Top officials of the Philippine National Police (PNP) led by chief Gen. Rodolfo Azurin Jr. on Thursday submitted their courtesy resignations.
The move came after Department of the Interior and Local Government (DILG) Secretary Benjamin Abalos Jr. appealed to police colonels and generals to do so to rid the police force of those linked to illegal drugs.
Aside from Azurin, other ranking officials who submitted a courtesy resignation are deputy chief for administration Lt. Gen. Rhodel Sermonia; deputy chief for operations Lt. Gen. Benjamin Santos Jr. and chief of the directorial staff Maj. Gen. Michael John Dubria.
“This call of SILG (Secretary of the Interior and Local Government) is a test of individual character. And as an answer, I am taking the lead to submit myself to such evaluation, assessment, and scrutiny by the committee. We, in the uniformed service, are trained and prepared and are expected to prioritize public service over personal interests. Similarly, I support and uphold the guidance of our beloved President Ferdinand R. Marcos Jr. to every policeman to keep our integrity untainted and to do our best to uphold the moral ascendancy of the PNP and to ensure the continuity of public rapport,” Azurin said in a press conference at Camp Crame.
He said PNP Internal Affairs Service director Alfegar Triambulo, a civilian, will also submit a courtesy resignation.
“The appeal for courtesy resignation particularly addressed to our senior officers is a wakeup call to all PNP members, to reflect on how and what has happened in our respective careers. We must contemplate among ourselves if our contributions to the PNP have made it better or worse in the eyes of the public we took an oath to serve,” he added.
Azurin said all colonels and generals of the police force have until Jan. 31 to submit their courtesy resignations.
A five-member committee which is independent of both PNP and DILG will be handling the assessment and evaluation process.
“We respectfully demand the members of the said committee to maintain their reputation of impeccable character, probity, fairness, and unquestionable integrity throughout the process,” he said.
He said the careers, reputations, families and even lives of these third-level officers, built for 30 years or more,were in their hands.
Azurin said fewer than 10 officials are on the list of those who are allegedly involved in illegal drugs, but he did not name them.
He said police officials who would be cleared after the vetting process would be made public.
“Definitely we will inform the public so that nobody will tell us, ‘it’s only you and your colleagues inside the organization who conducted the probe’,” Azurin said, adding that he already discussed the matter with President Ferdinand Marcos Jr.
Azurin also said the process will not affect the benefits of officials who are already due for retirement.
Azurin also ordered a restructuring of IAS, Integrity Monitoring and the Enforcement Group and the PNP Drug Enforcement Group whose functions are mainly focused on internal cleansing and the anti-drug drive.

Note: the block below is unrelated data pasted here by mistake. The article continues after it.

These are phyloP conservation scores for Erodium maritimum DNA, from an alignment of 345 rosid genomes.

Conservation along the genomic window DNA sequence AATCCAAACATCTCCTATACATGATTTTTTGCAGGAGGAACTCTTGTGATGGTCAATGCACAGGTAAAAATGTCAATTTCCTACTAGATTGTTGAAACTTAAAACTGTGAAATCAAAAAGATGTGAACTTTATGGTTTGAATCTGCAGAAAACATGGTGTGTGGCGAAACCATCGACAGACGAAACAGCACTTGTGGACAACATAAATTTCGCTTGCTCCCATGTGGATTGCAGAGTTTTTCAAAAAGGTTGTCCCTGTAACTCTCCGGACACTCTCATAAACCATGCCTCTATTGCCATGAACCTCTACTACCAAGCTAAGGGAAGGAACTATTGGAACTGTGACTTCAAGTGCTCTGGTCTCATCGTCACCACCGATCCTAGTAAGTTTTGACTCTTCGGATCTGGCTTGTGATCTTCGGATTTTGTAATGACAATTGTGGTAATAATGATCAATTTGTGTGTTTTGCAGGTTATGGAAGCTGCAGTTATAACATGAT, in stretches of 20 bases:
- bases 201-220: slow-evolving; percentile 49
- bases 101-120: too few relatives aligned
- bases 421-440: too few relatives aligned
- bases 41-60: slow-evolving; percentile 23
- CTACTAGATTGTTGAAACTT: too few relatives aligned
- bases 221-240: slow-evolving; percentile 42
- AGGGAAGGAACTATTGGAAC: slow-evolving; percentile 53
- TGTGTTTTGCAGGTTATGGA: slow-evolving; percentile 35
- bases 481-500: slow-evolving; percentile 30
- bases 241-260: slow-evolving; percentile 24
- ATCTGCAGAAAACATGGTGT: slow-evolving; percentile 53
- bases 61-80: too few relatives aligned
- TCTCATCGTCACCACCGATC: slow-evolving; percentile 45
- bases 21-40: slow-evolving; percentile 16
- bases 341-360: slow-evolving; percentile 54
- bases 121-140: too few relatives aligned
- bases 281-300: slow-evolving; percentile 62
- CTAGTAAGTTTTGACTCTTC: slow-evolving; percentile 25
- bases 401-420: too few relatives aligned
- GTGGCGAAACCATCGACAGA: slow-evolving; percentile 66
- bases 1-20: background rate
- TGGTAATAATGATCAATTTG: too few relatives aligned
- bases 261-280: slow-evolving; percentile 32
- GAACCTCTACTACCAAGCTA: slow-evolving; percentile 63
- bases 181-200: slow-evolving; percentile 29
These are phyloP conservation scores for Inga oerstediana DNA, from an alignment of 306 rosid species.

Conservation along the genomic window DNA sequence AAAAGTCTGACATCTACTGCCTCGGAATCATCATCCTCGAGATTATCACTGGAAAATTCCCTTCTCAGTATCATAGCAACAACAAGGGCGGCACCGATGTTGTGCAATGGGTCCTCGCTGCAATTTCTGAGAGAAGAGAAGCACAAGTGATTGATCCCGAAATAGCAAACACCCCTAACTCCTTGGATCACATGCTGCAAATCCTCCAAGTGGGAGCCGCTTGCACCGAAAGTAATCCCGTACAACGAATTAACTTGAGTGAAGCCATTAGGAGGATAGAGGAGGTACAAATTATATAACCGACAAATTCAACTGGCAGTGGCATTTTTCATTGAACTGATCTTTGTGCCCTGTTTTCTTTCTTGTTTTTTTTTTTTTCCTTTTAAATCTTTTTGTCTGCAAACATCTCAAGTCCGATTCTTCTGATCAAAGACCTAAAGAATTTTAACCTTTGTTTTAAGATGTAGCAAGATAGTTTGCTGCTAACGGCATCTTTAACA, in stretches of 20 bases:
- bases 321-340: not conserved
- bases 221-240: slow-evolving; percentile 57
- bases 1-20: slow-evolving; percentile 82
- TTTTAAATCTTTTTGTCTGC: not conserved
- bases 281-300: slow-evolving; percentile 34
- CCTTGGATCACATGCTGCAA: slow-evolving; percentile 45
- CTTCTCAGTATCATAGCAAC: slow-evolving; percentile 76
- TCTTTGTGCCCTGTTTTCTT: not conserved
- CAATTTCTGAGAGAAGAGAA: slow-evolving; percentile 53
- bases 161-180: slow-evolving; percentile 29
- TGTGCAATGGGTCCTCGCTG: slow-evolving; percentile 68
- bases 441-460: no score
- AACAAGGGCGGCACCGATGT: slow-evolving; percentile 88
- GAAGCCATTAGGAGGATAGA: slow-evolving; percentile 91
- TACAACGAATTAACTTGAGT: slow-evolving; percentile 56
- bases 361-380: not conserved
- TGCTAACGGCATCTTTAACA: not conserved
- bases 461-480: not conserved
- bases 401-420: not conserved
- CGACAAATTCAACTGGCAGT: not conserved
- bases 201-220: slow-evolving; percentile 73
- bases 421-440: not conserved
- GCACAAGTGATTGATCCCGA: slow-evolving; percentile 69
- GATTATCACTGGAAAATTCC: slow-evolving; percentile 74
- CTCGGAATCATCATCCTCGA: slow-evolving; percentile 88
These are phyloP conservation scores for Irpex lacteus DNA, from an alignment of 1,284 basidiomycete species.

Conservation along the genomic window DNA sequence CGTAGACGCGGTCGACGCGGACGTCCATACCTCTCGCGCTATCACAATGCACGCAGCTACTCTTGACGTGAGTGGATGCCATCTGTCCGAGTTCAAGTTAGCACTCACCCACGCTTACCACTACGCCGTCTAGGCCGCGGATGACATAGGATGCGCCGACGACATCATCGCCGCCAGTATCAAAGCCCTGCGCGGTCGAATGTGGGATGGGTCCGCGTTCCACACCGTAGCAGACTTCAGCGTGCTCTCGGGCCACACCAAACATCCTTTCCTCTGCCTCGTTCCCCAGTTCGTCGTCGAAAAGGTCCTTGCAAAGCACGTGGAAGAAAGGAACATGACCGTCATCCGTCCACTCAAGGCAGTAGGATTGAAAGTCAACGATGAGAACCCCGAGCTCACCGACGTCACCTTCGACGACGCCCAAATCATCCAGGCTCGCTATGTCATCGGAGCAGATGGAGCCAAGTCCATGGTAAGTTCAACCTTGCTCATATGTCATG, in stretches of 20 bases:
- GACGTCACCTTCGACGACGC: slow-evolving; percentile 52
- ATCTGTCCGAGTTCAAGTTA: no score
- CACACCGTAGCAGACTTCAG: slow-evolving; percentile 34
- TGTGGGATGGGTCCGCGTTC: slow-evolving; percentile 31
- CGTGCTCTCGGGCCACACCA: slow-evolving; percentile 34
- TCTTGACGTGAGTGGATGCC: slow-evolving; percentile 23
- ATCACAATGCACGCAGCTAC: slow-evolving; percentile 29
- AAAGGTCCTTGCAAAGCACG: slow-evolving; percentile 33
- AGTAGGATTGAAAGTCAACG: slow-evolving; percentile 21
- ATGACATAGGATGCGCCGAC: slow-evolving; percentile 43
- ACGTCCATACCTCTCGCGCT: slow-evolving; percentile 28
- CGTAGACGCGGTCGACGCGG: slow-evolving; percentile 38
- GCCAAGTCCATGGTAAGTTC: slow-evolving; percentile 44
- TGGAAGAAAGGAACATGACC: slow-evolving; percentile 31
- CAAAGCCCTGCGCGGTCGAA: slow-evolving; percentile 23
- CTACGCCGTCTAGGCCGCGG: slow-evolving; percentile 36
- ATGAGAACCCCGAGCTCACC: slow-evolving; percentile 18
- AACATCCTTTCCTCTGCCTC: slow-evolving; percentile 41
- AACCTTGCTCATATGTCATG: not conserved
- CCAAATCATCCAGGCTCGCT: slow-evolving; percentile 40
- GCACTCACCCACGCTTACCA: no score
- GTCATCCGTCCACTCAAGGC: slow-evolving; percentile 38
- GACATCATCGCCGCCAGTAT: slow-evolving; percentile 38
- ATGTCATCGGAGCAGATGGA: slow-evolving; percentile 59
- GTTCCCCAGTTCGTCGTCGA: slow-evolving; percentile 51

“And to give more teeth to our disciplinary machinery, our processes in IAS must be further improved to pave the way for a speedier disposition of cases,” he said.
Azurin said a stronger vetting process among personnel of these units and among all key positions in the PNP will be implemented with “strong resolve.”
“Similarly, our counterintelligence efforts must step up to protect the integrity of all police undertakings,” he added.
Meanwhile, the National Capital Region Police Office (NCRPO) and the Criminal Investigation and Detection Group (CIDG) expressed support for Abalos’ call.
“We believe that the said radical approach to full-fledged colonels and generals will greatly affect the organization in cleansing the ranks and will further improve the operations on the grounds,” NCRPO chief Gen. Jonnel Estomo said in a statement, adding that he has already tendered his courtesy resignation.
CIDG chief Brig. Gen. Ronald Lee said CIDG officers who have an untarnished reputation and integrity should heed the call of the DILG chief.
“Our reputation reflects who we are. As an officer and a gentleman, I accept the challenge of SILG. As a member of the PNP, I support whatever the decision of the PNP chief,” he said.
At the press conference, Azurin said some ranking officers refused to file their courtesy resignations.
Some said they would not resign because this was their bread and butter and their career that they built over 30 years.
But he said it was the PNP, not them, that was on trial and they should prioritize the interest of the organization.
Local government officials, meanwhile, expressed their support for Abalos’ call.
The League of Cities of the Philippines (LCP) expressed its support to Abalos’ appeal for all high ranking police officials to submit their courtesy resignation to facilitate the internal cleansing campaign of the PNP.
“The call of Secretary Benhur Abalos is necessary in upholding the principles enshrined in our Constitution, particularly the prime duty of the state, through the PNP, to serve and protect its people,” said Baguio City Mayor and LCP secretary general Benjamin Magalong.
Magalong said the league believes that it is an opportunity to purge the PNP of a few individuals advancing their selfish interests that hurt the entire PNP.
“The league sees that this appeal is an opportunity to defend the honor and sacrifices of police officers who put their lives on the line to keep our communities safe,” he added.
Quezon City Mayor Joy Belmonte also expressed full support to the call, saying it is part of the DILG’s efforts to eradicate the bad eggs in the PNP hierarchy who serve as protectors and coddlers of drug syndicates.
House committee on dangerous drugs chairman Rep. Robert Ace Barbers also supported Abalos’ bid to clean the ranks of the police.